Whereas if you’re a jerk about it, or prioritize your mammon over everything else… well, so much for God’s kingdom.

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“If you don’t work, you don’t eat.”

by K.W. Leslie, 07 October 2021

2 Thessalonians 3.10.

Can’t tell you how many times I’ve heard this verse quoted by people who don’t wanna give to the needy:

2 Thessalonians 3.10 KJV
For even when we were with you, this we commanded you, that if any would not work, neither should he eat.

Years ago, beggars used to sit at the entrance to every grocery store parking lot, with a sign saying “Help me” or “Looking for work” or some sad story which might get people to give ’em their spare change. That’s not hyperbole: Every grocery store parking lot. They were everywhere. So the city council passed an ordinance: Can’t beg within 40 feet of a driveway or intersection.

Not every beggar knows this, of course. A few weeks ago I walked past a woman begging at the edge of a driveway. I tried to warn her what she was doing was illegal, but she didn’t listen. Pretty sure she listened to the cops which later came by and ticketed her. I’ve seen ’em do it to other beggars.

I don’t know how much they get from sitting there. I know someone who tried to do the math: “If five people give them five dollars every hour, that’s $25 an hour, so $200 a day…” Assuming they’re willing to sit there eight full hours, and assuming people give ’em any more than spare change or a dollar. I once watched a beggar outside a church parking lot, and only two people gave her anything; and one gave her blankets not money.

Regardless, their existence really irritates people. Not because these people are outraged by the plight of the poor in this country. They’re really not. They’ve swallowed the party line that if you’re poor, it’s somehow your own fault. Time and chance didn’t happen to you; you merit your poverty by being lazy, or not fighting off your addictions, or refusing every legitimate agency’s efforts to help you. If you appear to be able-bodied, it really bugs ’em. God forbid you carry an iPhone (even if somebody gave it to you): “What’re they doing with an iPhone? Don’t give to them. They’re just scamming you.”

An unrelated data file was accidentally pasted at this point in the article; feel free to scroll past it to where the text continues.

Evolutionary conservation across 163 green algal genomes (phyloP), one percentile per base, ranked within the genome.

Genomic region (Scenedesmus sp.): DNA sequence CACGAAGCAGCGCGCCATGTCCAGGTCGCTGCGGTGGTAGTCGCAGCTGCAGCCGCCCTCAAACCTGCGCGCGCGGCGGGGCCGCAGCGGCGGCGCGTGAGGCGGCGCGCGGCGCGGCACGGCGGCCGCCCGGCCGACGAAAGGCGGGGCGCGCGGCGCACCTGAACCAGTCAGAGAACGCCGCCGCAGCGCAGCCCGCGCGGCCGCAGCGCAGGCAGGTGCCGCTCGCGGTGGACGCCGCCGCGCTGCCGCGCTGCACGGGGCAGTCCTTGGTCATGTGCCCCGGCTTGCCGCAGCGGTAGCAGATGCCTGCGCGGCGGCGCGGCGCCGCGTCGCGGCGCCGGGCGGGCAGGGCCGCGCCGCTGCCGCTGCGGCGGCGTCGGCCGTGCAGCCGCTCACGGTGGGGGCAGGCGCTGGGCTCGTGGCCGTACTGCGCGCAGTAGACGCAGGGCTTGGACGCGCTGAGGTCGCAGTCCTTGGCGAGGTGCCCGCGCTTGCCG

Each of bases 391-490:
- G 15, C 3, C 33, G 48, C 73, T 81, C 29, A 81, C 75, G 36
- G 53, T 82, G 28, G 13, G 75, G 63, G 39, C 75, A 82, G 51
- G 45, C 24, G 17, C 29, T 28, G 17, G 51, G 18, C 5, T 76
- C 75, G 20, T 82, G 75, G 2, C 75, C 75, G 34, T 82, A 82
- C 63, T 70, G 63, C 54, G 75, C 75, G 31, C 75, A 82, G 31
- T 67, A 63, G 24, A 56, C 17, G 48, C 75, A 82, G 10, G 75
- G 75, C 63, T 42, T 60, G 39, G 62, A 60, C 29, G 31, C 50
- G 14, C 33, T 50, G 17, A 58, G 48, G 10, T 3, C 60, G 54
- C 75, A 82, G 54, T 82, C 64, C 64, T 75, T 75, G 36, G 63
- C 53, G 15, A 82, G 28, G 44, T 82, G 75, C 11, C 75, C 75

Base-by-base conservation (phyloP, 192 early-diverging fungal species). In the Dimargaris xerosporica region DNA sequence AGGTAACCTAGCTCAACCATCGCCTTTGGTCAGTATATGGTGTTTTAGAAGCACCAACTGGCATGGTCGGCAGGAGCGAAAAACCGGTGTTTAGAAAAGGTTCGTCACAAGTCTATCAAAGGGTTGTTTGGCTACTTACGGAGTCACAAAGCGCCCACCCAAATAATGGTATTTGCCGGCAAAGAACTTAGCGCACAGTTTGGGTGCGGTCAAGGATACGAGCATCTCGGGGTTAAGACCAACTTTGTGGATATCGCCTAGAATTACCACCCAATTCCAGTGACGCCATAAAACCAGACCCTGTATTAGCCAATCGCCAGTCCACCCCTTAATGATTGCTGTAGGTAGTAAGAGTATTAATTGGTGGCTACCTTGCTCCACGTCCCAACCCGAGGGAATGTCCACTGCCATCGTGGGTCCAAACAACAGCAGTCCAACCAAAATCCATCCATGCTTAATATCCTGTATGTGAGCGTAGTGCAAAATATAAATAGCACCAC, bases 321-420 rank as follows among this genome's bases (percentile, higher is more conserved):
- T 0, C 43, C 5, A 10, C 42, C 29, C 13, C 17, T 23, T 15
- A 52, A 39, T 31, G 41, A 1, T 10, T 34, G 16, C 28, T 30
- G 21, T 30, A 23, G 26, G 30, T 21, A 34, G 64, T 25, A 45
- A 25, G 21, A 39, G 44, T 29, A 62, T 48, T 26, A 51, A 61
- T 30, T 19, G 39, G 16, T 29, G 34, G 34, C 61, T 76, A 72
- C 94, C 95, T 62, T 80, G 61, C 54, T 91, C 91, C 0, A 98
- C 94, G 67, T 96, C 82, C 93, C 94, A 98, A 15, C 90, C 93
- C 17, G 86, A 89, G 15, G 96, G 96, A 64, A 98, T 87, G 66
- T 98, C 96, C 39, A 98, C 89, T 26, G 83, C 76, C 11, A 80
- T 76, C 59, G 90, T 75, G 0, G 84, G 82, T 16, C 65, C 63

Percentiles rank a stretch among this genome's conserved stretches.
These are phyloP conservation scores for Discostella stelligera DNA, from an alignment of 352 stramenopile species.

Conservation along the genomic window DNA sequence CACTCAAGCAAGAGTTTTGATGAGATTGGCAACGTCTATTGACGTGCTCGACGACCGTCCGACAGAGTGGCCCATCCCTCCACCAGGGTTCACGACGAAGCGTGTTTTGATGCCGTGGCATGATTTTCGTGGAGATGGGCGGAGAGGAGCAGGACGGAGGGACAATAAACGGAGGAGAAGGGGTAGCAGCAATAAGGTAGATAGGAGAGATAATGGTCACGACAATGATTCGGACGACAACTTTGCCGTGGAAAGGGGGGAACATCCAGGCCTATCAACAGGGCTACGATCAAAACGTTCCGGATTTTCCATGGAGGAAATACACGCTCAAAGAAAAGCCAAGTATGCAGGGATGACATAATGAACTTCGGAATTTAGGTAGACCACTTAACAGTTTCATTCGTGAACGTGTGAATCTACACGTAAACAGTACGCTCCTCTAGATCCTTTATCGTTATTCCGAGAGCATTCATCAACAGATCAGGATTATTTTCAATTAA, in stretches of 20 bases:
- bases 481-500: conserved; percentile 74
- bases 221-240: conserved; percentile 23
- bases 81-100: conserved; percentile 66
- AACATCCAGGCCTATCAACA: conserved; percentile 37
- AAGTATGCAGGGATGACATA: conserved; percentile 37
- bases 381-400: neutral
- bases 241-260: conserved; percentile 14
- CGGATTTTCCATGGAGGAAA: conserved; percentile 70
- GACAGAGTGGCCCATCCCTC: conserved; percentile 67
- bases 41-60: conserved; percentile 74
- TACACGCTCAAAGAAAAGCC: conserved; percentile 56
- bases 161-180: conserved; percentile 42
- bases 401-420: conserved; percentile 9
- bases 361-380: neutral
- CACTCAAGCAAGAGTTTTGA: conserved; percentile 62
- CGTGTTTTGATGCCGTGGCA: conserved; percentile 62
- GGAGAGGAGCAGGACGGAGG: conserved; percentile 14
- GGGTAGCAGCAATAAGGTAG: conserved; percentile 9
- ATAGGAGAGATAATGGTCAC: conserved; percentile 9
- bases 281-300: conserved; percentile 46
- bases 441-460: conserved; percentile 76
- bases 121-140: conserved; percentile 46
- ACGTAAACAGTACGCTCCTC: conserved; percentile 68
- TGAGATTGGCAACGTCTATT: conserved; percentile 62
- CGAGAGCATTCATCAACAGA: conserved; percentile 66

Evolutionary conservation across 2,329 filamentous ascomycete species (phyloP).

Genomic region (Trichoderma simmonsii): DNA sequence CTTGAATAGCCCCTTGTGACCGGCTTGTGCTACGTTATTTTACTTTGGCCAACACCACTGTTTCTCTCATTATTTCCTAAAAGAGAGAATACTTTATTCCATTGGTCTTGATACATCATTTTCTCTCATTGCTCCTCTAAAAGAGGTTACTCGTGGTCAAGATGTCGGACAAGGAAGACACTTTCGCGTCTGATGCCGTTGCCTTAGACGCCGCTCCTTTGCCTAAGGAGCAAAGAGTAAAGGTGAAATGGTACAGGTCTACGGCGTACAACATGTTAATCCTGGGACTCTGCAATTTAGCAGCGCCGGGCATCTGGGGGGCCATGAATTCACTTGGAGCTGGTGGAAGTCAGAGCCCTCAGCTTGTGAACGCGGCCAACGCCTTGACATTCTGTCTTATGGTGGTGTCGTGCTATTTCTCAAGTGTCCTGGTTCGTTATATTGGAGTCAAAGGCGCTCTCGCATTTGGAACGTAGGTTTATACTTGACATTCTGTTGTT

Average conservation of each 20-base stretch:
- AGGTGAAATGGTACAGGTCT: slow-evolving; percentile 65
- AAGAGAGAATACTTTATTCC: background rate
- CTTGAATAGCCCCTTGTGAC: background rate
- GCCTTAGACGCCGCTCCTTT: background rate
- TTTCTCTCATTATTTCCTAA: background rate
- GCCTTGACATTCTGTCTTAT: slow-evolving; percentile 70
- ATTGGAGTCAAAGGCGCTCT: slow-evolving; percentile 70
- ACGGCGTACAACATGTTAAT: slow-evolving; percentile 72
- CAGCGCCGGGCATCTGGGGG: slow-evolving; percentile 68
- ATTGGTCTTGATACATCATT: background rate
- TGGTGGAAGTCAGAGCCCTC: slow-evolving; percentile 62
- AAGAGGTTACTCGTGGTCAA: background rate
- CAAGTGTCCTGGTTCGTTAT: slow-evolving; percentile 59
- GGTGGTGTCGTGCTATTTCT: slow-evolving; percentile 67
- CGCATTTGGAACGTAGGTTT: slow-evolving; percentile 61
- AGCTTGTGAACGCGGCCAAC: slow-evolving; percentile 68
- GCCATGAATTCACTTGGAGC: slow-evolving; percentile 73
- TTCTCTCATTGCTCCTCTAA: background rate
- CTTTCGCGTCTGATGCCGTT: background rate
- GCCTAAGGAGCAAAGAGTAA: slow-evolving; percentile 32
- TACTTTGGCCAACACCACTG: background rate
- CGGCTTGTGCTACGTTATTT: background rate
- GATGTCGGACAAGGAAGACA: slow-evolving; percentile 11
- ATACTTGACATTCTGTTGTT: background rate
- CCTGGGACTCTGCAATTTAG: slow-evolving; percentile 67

The general consensus is if you don’t have a job, it’s only because you refused to get one. Or refused to be a reliable employee, so you were fired; or you’re mentally ill but refused your meds. You’ve no excuse for your poverty, and your poverty is simply an obvious display of karmic justice. You’re poor because you’re not worthy. If you were worthy, you’d go get help!

Plus isn’t this principle in the bible somewhere? “If any would not work, neither should he eat.” Because the LORD God did declare back in Genesis,

Genesis 3.19 KJV
In the sweat of thy face shalt thou eat bread, till thou return unto the ground; for out of it wast thou taken: for dust thou art, and unto dust shalt thou return.

Work is mandatory. It’s part of the curse upon Adam and all humanity for sin. These beggars clearly weren’t sweating for their bread. (Although to be fair, neither are those of us with white-collar jobs.) So how dare we interfere with God’s decree? We sweat for our bread; they should sweat for their bread. And if you’re one of those bleeding-hearts who give to beggars, you realize you’re just undermining God’s decree. You think you’re being kind and generous, but you’re encouraging laziness and dependency. Bad Christian.

These are just two of the many passages of the bible, misappropriated so we can justify our lack of compassion.

The Bigger Barns Story.

by K.W. Leslie, 04 October 2021

Luke 12.13-21.

People wanna be rich.

Which I get. I’ve never been rich. My parents are retired and comfortable, but that’s only because their investments paid off: They didn’t have that kind of money while I was growing up. So I experienced food stamps, school lunch subsidies, thrift stores, buses, and free-clinic healthcare. I’ve been poor as an adult too. Not homeless; I nearly got that far. But I definitely learned how to get by on $5 a month. If that.